Diverse: Issues In Higher Education stands alone as the only source of critical news, information and insightful commentary on the full range of issues concerning diversity in American higher education. Diverse began writing about diversity in higher education long before diversity and multiculturalism became “hot-button” issues. Today, our mission remains as true as it was more than 30 years ago: to provide information that is honest, thorough and balanced. We seek, through traditional and nontraditional mediums, to be change agents and generate public policies that resolve inequities that still exist today. In fulfilling our mission, we believe we are helping to build the educational, cultural, social and economic structures necessary to allow every individual to reach his or her full potential, and thus contribute to the greater good of their community and the nation.
With more than 30 years of experience covering education, Diverse is the only newsmagazine focusing on matters of access and opportunity for all in higher education. Its unparalleled coverage of issues surrounding topics such as tenure, salary, faculty, students, recruitment, retention and access and equity earned Diverse the 2002 Folio Award for best education publication in America. And as our communities have grown more diverse, so, too, has our editorial focus.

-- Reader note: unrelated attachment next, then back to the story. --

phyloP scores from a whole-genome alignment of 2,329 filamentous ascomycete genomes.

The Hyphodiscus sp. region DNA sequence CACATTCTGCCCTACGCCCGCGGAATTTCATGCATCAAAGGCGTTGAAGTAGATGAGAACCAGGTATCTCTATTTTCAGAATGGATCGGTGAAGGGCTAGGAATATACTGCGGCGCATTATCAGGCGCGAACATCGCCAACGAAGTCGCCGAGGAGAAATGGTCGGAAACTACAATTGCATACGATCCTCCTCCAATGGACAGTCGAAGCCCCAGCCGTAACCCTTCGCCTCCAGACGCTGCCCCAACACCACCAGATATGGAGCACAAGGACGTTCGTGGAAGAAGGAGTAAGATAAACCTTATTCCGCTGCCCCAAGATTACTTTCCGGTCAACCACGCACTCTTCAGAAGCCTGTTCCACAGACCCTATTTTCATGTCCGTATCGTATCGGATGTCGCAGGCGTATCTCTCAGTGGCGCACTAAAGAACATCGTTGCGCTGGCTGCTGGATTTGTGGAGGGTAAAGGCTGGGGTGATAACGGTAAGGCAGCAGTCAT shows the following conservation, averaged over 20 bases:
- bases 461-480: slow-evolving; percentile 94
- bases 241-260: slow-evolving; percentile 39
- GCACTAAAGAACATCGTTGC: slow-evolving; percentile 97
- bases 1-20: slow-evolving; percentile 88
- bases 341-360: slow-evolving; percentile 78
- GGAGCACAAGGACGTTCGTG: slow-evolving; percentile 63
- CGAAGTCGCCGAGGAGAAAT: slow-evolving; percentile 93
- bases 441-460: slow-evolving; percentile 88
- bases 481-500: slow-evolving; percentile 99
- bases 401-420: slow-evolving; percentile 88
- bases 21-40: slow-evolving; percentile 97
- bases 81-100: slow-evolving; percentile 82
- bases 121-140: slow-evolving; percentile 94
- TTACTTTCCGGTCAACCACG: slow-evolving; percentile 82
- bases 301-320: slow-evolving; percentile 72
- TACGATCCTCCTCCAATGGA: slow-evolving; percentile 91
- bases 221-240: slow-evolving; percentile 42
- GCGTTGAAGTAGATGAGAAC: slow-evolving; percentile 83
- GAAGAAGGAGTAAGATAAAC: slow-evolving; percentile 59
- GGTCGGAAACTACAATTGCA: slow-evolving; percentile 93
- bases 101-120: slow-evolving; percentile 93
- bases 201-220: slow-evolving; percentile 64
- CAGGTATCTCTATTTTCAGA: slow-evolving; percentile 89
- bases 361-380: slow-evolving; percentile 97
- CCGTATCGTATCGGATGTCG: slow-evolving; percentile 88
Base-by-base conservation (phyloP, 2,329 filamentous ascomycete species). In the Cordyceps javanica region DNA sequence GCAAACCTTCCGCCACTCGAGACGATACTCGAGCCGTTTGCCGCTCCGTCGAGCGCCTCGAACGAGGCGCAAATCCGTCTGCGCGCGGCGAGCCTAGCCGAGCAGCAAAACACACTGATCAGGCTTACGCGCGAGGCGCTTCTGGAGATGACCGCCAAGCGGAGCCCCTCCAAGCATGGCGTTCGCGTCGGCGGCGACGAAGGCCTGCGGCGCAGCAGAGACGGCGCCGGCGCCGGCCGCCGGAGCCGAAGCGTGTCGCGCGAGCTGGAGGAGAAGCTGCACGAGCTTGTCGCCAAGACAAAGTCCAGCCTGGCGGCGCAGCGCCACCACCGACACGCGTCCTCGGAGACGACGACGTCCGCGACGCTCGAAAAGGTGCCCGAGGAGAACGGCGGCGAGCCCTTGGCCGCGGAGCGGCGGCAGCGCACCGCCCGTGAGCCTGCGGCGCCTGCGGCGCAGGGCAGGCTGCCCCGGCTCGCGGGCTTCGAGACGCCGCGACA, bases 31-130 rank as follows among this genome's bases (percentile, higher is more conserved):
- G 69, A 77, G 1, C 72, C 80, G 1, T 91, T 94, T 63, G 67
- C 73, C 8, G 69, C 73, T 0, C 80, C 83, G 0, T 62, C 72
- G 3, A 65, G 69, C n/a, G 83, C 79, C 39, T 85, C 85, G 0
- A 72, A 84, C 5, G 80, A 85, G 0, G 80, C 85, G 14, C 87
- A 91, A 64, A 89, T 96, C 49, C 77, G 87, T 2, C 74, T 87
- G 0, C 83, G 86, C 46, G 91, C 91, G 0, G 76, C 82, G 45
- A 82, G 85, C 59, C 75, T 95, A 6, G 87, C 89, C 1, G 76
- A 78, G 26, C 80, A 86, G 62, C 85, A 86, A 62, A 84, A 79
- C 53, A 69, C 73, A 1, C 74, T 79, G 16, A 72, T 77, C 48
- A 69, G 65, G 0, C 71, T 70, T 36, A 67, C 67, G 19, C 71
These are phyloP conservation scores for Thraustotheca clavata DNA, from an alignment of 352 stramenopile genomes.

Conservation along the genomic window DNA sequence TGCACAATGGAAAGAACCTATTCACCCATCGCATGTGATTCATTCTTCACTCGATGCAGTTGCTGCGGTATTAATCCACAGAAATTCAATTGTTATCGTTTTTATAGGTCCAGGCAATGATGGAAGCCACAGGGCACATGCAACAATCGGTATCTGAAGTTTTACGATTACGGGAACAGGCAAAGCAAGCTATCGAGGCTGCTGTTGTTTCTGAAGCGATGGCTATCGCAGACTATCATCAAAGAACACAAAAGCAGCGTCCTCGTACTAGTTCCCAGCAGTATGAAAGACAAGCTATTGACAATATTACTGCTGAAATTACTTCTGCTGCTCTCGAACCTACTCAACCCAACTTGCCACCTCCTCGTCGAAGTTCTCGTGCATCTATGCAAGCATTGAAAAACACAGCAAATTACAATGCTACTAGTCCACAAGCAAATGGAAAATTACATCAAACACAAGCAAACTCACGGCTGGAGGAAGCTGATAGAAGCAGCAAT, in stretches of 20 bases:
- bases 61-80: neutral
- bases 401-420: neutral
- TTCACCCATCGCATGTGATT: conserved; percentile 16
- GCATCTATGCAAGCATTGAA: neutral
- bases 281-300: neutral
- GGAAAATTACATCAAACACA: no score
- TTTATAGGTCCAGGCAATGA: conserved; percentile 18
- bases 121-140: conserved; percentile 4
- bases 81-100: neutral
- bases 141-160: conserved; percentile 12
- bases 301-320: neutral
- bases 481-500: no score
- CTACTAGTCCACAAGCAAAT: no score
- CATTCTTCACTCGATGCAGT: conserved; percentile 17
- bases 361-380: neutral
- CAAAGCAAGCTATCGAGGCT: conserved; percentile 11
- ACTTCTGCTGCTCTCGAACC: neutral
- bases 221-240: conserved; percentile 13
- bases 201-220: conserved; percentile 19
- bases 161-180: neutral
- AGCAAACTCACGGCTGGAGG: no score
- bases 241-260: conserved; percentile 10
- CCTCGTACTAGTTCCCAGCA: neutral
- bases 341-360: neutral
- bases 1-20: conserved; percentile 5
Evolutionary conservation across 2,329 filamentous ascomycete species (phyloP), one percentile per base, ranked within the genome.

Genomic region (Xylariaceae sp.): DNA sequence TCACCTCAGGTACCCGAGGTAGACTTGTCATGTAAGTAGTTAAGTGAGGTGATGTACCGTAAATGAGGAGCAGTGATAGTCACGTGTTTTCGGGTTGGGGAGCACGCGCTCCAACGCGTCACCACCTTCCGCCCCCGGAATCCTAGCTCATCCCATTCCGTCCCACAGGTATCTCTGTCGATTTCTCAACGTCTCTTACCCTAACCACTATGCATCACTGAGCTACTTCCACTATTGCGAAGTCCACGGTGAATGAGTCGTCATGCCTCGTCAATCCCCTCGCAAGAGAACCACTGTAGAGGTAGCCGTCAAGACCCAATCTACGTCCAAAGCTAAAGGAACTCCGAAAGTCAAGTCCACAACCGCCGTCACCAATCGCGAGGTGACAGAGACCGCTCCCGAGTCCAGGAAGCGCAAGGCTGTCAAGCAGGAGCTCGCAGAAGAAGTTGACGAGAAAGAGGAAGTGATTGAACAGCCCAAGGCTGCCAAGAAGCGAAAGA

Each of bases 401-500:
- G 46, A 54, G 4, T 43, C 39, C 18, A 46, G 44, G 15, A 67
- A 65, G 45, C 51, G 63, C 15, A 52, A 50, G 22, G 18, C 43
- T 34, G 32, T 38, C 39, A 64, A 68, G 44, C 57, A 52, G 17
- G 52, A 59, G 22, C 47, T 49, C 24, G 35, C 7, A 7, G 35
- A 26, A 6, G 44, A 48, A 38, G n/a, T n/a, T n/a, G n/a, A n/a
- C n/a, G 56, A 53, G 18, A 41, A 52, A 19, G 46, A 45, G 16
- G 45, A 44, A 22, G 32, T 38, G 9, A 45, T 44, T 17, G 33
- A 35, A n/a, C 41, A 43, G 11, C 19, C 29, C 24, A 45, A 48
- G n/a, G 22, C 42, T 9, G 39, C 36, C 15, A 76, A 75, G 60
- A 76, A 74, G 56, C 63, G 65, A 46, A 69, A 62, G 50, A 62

Launched in 1984 as Black Issues In Higher Education, the magazine focused on the role of and issues pertaining to African-Americans in higher education. To better reflect inclusivity and America’s changing demographics, in 2005 we renamed the magazine Diverse: Issues In Higher Education, and expanded coverage to address issues that affect Asian Americans, Hispanics/Latinos, American Indians, people with disabilities, seniors, LGBTQIA, veterans and other underrepresented groups in higher education.
Our companion website translates our flagship brand, Diverse, into a digital medium so advertisers can extend their print messages online and engage and interact with the Diverse audience. Through our signature events, the John Hope Franklin Awards and the Arthur Ashe Jr. Sports Scholar Awards, sponsors can interface with scholars, researchers, faculty, administrators and business leaders from across the country.
Could training in implicit bias be helpful at your institution?